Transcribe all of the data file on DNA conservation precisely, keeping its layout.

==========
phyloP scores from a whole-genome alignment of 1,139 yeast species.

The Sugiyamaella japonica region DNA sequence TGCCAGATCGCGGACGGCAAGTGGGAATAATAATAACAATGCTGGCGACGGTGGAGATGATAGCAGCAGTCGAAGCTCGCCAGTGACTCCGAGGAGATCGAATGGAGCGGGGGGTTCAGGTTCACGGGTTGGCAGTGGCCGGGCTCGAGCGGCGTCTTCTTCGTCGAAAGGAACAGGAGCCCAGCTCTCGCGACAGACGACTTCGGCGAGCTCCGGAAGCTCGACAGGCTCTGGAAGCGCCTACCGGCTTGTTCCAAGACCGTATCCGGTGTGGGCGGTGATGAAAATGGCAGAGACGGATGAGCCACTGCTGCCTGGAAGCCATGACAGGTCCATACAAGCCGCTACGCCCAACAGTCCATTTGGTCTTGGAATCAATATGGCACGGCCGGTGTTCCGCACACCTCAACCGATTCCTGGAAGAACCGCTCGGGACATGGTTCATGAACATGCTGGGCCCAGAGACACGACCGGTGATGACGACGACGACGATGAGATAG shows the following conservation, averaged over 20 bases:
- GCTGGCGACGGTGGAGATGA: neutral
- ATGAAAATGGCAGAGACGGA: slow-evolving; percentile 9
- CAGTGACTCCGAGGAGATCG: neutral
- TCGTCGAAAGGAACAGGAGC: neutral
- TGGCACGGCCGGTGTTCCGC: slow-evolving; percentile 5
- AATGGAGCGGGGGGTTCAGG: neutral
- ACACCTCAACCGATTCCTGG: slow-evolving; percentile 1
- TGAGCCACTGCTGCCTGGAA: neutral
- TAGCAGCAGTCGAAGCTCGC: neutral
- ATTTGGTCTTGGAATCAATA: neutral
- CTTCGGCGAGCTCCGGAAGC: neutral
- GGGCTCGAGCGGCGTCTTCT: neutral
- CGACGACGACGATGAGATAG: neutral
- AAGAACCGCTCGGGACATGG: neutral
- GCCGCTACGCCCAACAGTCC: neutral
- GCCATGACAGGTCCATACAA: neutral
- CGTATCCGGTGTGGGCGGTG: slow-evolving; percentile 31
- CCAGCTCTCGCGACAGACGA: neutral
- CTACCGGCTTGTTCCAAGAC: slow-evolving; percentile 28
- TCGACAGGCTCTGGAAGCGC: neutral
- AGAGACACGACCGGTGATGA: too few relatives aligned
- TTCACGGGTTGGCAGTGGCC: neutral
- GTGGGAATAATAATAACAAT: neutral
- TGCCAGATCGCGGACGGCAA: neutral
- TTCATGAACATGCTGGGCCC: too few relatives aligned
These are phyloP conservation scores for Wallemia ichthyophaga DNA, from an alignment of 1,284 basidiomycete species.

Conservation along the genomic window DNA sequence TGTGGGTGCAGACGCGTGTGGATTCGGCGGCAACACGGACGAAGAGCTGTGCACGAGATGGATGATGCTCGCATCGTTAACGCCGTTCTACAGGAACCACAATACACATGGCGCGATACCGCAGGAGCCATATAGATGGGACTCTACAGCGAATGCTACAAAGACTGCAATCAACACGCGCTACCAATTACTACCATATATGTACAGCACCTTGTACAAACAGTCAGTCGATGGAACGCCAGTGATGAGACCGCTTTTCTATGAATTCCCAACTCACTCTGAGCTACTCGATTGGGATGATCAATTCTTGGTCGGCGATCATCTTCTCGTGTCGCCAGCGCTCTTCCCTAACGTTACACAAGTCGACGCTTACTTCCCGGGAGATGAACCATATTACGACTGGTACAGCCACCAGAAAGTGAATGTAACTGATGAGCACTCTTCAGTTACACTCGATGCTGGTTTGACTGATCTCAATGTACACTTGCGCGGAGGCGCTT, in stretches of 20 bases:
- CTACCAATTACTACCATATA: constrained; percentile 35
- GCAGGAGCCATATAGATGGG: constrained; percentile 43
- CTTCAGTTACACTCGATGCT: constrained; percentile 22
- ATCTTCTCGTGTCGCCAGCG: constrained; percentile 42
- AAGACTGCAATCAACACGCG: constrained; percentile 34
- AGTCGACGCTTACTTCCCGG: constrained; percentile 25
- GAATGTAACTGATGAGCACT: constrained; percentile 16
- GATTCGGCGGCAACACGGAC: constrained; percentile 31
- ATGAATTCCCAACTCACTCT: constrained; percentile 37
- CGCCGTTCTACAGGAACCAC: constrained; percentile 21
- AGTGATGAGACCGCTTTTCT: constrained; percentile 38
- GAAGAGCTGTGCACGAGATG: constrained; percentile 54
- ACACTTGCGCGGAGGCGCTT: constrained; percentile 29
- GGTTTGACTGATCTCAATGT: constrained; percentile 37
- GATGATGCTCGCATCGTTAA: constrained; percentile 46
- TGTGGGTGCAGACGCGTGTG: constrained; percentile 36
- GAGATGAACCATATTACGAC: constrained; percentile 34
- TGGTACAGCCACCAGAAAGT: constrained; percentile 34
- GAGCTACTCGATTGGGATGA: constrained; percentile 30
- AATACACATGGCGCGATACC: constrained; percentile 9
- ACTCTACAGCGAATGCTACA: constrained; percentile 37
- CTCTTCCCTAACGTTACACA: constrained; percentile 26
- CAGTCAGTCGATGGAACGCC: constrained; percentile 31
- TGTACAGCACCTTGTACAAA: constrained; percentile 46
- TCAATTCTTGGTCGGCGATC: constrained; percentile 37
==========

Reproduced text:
phyloP scores from a whole-genome alignment of 1,139 yeast species.

The Sugiyamaella japonica region DNA sequence TGCCAGATCGCGGACGGCAAGTGGGAATAATAATAACAATGCTGGCGACGGTGGAGATGATAGCAGCAGTCGAAGCTCGCCAGTGACTCCGAGGAGATCGAATGGAGCGGGGGGTTCAGGTTCACGGGTTGGCAGTGGCCGGGCTCGAGCGGCGTCTTCTTCGTCGAAAGGAACAGGAGCCCAGCTCTCGCGACAGACGACTTCGGCGAGCTCCGGAAGCTCGACAGGCTCTGGAAGCGCCTACCGGCTTGTTCCAAGACCGTATCCGGTGTGGGCGGTGATGAAAATGGCAGAGACGGATGAGCCACTGCTGCCTGGAAGCCATGACAGGTCCATACAAGCCGCTACGCCCAACAGTCCATTTGGTCTTGGAATCAATATGGCACGGCCGGTGTTCCGCACACCTCAACCGATTCCTGGAAGAACCGCTCGGGACATGGTTCATGAACATGCTGGGCCCAGAGACACGACCGGTGATGACGACGACGACGATGAGATAG shows the following conservation, averaged over 20 bases:
- GCTGGCGACGGTGGAGATGA: neutral
- ATGAAAATGGCAGAGACGGA: slow-evolving; percentile 9
- CAGTGACTCCGAGGAGATCG: neutral
- TCGTCGAAAGGAACAGGAGC: neutral
- TGGCACGGCCGGTGTTCCGC: slow-evolving; percentile 5
- AATGGAGCGGGGGGTTCAGG: neutral
- ACACCTCAACCGATTCCTGG: slow-evolving; percentile 1
- TGAGCCACTGCTGCCTGGAA: neutral
- TAGCAGCAGTCGAAGCTCGC: neutral
- ATTTGGTCTTGGAATCAATA: neutral
- CTTCGGCGAGCTCCGGAAGC: neutral
- GGGCTCGAGCGGCGTCTTCT: neutral
- CGACGACGACGATGAGATAG: neutral
- AAGAACCGCTCGGGACATGG: neutral
- GCCGCTACGCCCAACAGTCC: neutral
- GCCATGACAGGTCCATACAA: neutral
- CGTATCCGGTGTGGGCGGTG: slow-evolving; percentile 31
- CCAGCTCTCGCGACAGACGA: neutral
- CTACCGGCTTGTTCCAAGAC: slow-evolving; percentile 28
- TCGACAGGCTCTGGAAGCGC: neutral
- AGAGACACGACCGGTGATGA: too few relatives aligned
- TTCACGGGTTGGCAGTGGCC: neutral
- GTGGGAATAATAATAACAAT: neutral
- TGCCAGATCGCGGACGGCAA: neutral
- TTCATGAACATGCTGGGCCC: too few relatives aligned
These are phyloP conservation scores for Wallemia ichthyophaga DNA, from an alignment of 1,284 basidiomycete species.

Conservation along the genomic window DNA sequence TGTGGGTGCAGACGCGTGTGGATTCGGCGGCAACACGGACGAAGAGCTGTGCACGAGATGGATGATGCTCGCATCGTTAACGCCGTTCTACAGGAACCACAATACACATGGCGCGATACCGCAGGAGCCATATAGATGGGACTCTACAGCGAATGCTACAAAGACTGCAATCAACACGCGCTACCAATTACTACCATATATGTACAGCACCTTGTACAAACAGTCAGTCGATGGAACGCCAGTGATGAGACCGCTTTTCTATGAATTCCCAACTCACTCTGAGCTACTCGATTGGGATGATCAATTCTTGGTCGGCGATCATCTTCTCGTGTCGCCAGCGCTCTTCCCTAACGTTACACAAGTCGACGCTTACTTCCCGGGAGATGAACCATATTACGACTGGTACAGCCACCAGAAAGTGAATGTAACTGATGAGCACTCTTCAGTTACACTCGATGCTGGTTTGACTGATCTCAATGTACACTTGCGCGGAGGCGCTT, in stretches of 20 bases:
- CTACCAATTACTACCATATA: constrained; percentile 35
- GCAGGAGCCATATAGATGGG: constrained; percentile 43
- CTTCAGTTACACTCGATGCT: constrained; percentile 22
- ATCTTCTCGTGTCGCCAGCG: constrained; percentile 42
- AAGACTGCAATCAACACGCG: constrained; percentile 34
- AGTCGACGCTTACTTCCCGG: constrained; percentile 25
- GAATGTAACTGATGAGCACT: constrained; percentile 16
- GATTCGGCGGCAACACGGAC: constrained; percentile 31
- ATGAATTCCCAACTCACTCT: constrained; percentile 37
- CGCCGTTCTACAGGAACCAC: constrained; percentile 21
- AGTGATGAGACCGCTTTTCT: constrained; percentile 38
- GAAGAGCTGTGCACGAGATG: constrained; percentile 54
- ACACTTGCGCGGAGGCGCTT: constrained; percentile 29
- GGTTTGACTGATCTCAATGT: constrained; percentile 37
- GATGATGCTCGCATCGTTAA: constrained; percentile 46
- TGTGGGTGCAGACGCGTGTG: constrained; percentile 36
- GAGATGAACCATATTACGAC: constrained; percentile 34
- TGGTACAGCCACCAGAAAGT: constrained; percentile 34
- GAGCTACTCGATTGGGATGA: constrained; percentile 30
- AATACACATGGCGCGATACC: constrained; percentile 9
- ACTCTACAGCGAATGCTACA: constrained; percentile 37
- CTCTTCCCTAACGTTACACA: constrained; percentile 26
- CAGTCAGTCGATGGAACGCC: constrained; percentile 31
- TGTACAGCACCTTGTACAAA: constrained; percentile 46
- TCAATTCTTGGTCGGCGATC: constrained; percentile 37